7. I load my container under dry conditions and it is very tightly sealed. How come I still experience moisture problems?
If there are still moisture problems we can easily say that the number of units per containers currently is not sufficient and it is advisable to increase the units per container. There are many factors for bigger amounts of moisture inside the container.
Examples of those factors are:
Container floor: Recent studies carried out by R&D department, proved that the moisture content of the wooden floors is higher than they used to be. That is partly because of the quality of the wood that is being used nowadays and partly because the floors are being cleaned with water and they are not dried out enough before being used. Packaging: Wooden pallets always contain more than 20 % moisture, which always causes problems whichever products are put on the pallets. The packaging, often being cartons, contains a lot of moisture in itself, which will spread into the cargo or vaporizes into the air.
Products: The biggest factor of moisture inside a container is the products itself. The MC varies roughly spoken between 10% and 35%. When the MC reach the 25%, the cargo is in the danger zone.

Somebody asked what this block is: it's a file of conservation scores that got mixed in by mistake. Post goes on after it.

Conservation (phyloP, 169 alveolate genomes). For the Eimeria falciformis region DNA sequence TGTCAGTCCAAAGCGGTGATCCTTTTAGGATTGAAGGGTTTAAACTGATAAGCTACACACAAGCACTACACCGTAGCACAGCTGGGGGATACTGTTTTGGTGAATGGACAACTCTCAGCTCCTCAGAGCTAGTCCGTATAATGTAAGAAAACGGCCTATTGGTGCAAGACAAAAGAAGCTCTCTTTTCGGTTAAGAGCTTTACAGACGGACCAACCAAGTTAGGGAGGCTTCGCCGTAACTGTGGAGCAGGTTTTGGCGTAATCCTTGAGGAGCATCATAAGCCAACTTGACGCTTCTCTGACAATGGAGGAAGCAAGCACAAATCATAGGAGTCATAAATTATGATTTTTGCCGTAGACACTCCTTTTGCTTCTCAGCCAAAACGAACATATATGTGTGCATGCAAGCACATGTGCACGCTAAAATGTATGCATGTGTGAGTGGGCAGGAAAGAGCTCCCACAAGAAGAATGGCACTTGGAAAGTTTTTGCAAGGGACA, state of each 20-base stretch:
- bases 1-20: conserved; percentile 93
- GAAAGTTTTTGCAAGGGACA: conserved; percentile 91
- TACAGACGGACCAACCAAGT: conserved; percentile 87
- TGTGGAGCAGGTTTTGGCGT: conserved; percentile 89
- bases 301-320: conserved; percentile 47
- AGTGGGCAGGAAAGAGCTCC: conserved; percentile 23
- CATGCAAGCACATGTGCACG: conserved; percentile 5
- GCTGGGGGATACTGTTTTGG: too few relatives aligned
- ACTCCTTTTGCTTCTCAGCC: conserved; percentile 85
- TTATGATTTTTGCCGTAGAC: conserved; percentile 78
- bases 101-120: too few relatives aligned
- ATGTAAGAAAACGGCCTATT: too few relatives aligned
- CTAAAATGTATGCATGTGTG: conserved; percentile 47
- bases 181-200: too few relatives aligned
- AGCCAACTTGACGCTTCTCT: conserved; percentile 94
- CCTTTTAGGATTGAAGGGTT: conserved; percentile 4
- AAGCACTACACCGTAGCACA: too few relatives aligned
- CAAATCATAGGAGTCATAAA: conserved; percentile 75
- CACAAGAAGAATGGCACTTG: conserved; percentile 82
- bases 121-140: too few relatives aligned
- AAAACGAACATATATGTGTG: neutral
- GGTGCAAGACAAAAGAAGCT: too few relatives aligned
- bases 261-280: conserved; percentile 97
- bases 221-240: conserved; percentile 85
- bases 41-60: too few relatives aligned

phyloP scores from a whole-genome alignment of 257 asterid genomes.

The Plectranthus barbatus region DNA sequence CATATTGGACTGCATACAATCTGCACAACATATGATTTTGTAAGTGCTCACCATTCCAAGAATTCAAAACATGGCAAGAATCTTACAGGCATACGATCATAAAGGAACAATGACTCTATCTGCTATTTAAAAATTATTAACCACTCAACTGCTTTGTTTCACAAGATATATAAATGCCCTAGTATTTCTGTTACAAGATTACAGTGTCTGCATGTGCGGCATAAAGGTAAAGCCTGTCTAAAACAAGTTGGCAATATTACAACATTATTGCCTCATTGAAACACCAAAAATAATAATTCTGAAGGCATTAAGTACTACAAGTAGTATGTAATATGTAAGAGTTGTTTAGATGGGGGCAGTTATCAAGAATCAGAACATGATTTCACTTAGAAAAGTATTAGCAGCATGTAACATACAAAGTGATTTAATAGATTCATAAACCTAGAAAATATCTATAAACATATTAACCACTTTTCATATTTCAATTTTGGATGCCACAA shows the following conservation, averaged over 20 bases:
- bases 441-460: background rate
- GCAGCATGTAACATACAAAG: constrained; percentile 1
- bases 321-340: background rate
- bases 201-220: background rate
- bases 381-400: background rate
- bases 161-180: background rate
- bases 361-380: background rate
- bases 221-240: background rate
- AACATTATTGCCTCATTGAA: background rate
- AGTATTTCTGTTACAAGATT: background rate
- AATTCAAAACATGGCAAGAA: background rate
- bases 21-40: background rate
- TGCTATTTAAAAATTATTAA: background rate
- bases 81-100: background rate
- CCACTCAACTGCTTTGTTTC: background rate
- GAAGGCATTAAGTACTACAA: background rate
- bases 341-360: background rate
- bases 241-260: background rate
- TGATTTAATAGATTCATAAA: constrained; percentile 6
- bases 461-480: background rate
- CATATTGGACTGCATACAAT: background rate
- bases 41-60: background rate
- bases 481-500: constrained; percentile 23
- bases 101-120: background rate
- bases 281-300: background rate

Journey and climate factors: When all the above mentioned factors are controlled and there is still a problem, they surely are the conditions during transport. The first point of consideration is the transport time. It depends on the destination and more importantly the climate during shipment and final destination. Basically the changes in temperature and automatically the relative humidity is the cause of condensation. If long transits cannot be avoided, again our advice is to add more units to absorb the extra water molecules.
8. I ship consumer goods in tubes/cans/jars etc that contain no moisture, yet I still have problems.
As said before the moisture comes from the container floor, pallets, open ventilations, weather change during journey. And it will condense on the tubes/cans/jars that cause corrosion and labels to fall off.
9. Each container of my cargo of peanuts/coffee/cocoa contains tons of moisture. What difference does it make if TOPDRY absorbs a few liters moisture during a voyage?
Topdry absorbs the exceeding water molecules in the air and reduces the Relative Humidity inside the container, so that it will not reach the dew point.
10. Does it make a lot of difference that my cocoa beans have a moisture content of 8% instead of 7% ?